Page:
The Cowsills took us back to the 60s with a mantra of peace and love, something we could all use a little more nowadays. And the happy faces and swaying bodies in the crowd made it clear that we were happy to be with us on the journey. The band’s sparkling multi-part vocals carried chestnuts like “The Rain, the Park, and Other Things,” “Indian Lake,” and the theme to “Love American Style.” The Rhode Island natives rocked up to the present day with a few snippets of “Rhythm of the World,” due out in September. They also covered the Hollies, Crosby, Stills & Nash, Simon & Garfunkel and the Four Tops as a sharp nostalgia band, ending with their hit “Hair”. NOLA resident Susan Cowsill played her own set at the Fest, a lovely slice of tunes that showcased the emotive grit underlying her angelic vocals. (Participation in the “Happy Together” tour at Lowell Memorial Auditorium, June 12; Calvin Theatre, Northampton, June 18; Lynn Auditorium, June 19; Cape Cod Melody Tent, June 21; South Shore Music Circus, June 22; Hampton Beach Casino , Hampton, New Hampshire, June 26)

Honey Banister (left) and Jwan Boudreaux of Cha Wa perform at the New Orleans Jazz and Heritage Festival on May 1.Amy Harris/Invision/AP

Led by drummer and Berklee grad Joe Gelini, Cha Wa was irresistibly rhythmic. Their spyboy mashup featured Indian Mardi Gras chants and intricate outfits, matching instrumentation (drums, bass, horns, keyboards, guitar) and percussive Big Chief grooves. The vocals of frontman J’wan Boudreaux (grandson of Monk Boudreaux of Wild Magnolias) and Honey Banister further fueled the “Firewater” harmonies that framed Cha Wa’s set, with songs from their 2021 album “My People “. (Green River Festival, Greenfield, June 25)

PJ Morton performs at the New Orleans Jazz and Heritage Festival on April 29.Amy Harris/Invision/AP

With a horned big band behind him, PJ Morton, a NOLA singer-songwriter-producer known to many as the keyboardist of Maroon 5, continued to expand his R&B, hip-hop, gospel and jazzy visions. Her self-produced new album “Watch the Sun” provided much of the set list for her soulful, soulful appearance at Jazz Fest. Songs included ‘On My Way’, ‘My Peace’ and a particular favorite, ‘New Orleans Girl’. Morton also led the crowd in the “greatest choir competition of all time”. (Newport Jazz Festival, Newport, RI, July 31)

soul rebels made their show one of the best in town. Once a bright new face on the marching band scene, they’ve expanded their reach to stunning pop appeal while retaining their street chops and expanding their vocal syncopation and tight ensemble interaction. Playing tracks from 2019’s “Poetry In Motion”“, the rebels’ the songs were full of kicking and applause. (Newport Jazz Festival, Newport, RI, July 31. Also appearing with Trombone Shorty’s Voodoo Threauxdown, Hampton Beach Casino, Hampton, NH, June 10; Leader Bank Pavilion, June 11; Bold Point Park, East Providence, RI, June 17)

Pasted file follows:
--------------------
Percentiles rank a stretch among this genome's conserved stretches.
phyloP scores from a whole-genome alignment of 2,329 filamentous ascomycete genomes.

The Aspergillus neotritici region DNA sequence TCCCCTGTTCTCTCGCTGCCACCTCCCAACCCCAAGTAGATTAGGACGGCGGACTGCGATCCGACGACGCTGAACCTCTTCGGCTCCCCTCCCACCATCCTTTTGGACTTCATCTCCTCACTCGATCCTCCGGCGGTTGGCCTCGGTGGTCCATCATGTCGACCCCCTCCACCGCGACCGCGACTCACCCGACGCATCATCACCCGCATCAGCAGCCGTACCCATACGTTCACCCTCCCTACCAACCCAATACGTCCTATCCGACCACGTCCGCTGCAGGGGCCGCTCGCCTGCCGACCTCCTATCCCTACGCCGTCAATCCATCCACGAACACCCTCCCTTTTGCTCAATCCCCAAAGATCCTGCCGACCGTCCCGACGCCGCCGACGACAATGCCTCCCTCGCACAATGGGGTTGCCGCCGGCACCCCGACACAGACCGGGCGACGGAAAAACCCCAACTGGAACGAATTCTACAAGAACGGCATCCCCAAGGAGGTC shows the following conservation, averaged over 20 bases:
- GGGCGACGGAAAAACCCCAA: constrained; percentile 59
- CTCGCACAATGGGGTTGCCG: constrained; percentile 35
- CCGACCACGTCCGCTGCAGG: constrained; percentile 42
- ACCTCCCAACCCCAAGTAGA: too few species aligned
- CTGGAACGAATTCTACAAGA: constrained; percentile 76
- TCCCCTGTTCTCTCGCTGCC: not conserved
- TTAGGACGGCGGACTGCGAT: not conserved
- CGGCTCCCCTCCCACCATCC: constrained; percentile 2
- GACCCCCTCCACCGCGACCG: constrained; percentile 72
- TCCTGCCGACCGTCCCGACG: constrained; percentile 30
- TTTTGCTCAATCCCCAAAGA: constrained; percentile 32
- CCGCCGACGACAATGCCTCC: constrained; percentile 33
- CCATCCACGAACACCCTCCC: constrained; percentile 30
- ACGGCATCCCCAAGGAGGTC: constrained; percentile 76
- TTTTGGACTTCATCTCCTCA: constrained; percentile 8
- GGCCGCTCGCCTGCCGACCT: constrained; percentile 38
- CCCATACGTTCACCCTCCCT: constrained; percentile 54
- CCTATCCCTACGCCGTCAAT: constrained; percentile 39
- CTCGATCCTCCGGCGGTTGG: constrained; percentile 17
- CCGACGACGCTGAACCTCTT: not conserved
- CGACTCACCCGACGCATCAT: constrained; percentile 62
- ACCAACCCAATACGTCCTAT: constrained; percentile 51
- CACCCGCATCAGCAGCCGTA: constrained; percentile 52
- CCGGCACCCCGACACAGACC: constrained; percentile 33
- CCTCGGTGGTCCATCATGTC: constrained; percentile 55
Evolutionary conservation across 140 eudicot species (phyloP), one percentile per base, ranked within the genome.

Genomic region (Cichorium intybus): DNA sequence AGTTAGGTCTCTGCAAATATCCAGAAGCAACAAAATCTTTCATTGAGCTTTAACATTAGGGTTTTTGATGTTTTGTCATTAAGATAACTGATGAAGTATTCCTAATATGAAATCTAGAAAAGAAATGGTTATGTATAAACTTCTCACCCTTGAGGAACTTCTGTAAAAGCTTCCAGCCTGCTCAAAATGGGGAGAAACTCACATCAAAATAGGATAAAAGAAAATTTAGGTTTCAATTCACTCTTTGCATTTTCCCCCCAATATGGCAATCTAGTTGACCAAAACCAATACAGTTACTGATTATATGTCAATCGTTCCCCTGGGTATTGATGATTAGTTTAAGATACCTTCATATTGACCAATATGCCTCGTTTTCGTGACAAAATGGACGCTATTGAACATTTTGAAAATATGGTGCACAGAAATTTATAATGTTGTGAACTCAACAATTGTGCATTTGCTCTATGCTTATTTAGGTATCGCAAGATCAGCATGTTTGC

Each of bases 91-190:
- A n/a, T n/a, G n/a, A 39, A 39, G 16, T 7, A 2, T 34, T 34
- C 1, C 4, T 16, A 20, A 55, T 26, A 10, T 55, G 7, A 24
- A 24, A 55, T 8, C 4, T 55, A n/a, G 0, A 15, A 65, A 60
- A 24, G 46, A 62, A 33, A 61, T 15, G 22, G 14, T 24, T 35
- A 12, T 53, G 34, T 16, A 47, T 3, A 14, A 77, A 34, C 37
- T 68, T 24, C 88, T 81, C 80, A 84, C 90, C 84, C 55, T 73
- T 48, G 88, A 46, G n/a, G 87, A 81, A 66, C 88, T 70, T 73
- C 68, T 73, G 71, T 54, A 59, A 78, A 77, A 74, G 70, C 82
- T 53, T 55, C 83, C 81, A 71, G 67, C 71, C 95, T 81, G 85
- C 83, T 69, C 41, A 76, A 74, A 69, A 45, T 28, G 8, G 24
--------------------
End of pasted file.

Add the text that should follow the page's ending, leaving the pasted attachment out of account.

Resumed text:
Bombino performs at the New Orleans Jazz and Heritage Festival on April 29.Amy Harris/Invision/AP

Presented for the first time at the Jazz Fest thanks to its cultural exchange program, the Nigerian guitarist Bombino (Oumara Moctar) is known as the “Sultan of Shred”. With his exotic blend of nomadic Taureg traditions with Tamasheq vocals, flamboyant guitar work and influences ranging from Hendrix and Mark Knopfler to Delta blues, Bombino’s genre repertoire was utterly satisfying. He lifted the roof off the Jazz Tent with another electrifying performance. (The Sinclair, Cambridge, June 10)

Violinist David Greeley joined Steve Riley and the Mamou Playboys for a hot set of Cajun-Creole, squeezebox, two-step antics, with Riley’s 12-year-old son Burke on drums. Riley and his accordion have long been reliable regulars at Jazz Fest and the annual Rhythm & Roots festival in Charlestown, RI, which returns for its 24th year over Labor Day weekend. Rhythm & Roots is a mini Jazz Fest of sorts and offers a taste of what the parent event is all about. (Rhythm & Roots Festival, Charlestown, RI, September 3-4)

Trombone Shorty and Lauren Daigle perform at the New Orleans Jazz and Heritage Festival on May 7.Amy Harris/Invision/AP

Since taking over from the Neville Brothers several years ago as the de facto closing act of Jazz Fest’s main stage, Trombone Shorty & Avenue d’Orleans played scorching sets. Shorty (Troy Andrews) is an accomplished performer with vocal and bony chops to back up his charismatic bravado. Echoing his new album “Raised”, Andrews’ ensemble has woven the mantle of the marching band into an explosive, funky, off-the-wall rock ‘n’ soul fabric. When he comes up north this summer, Andrews will lead Trombone Shorty’s Voodoo Threauxdown, a traveling show featuring fellow NOLA greats Dumpstaphunk, Cyril Neville, the Soul Rebels, George Porter Jr., Tank & the Bangas and Big Freedia. (Trombone Shorty’s Voodoo Threauxdown, Hampton Beach Casino, Hampton, NH, June 10; Leader Bank Pavilion, June 11; Bold Point Park, East Providence, RI, June 17)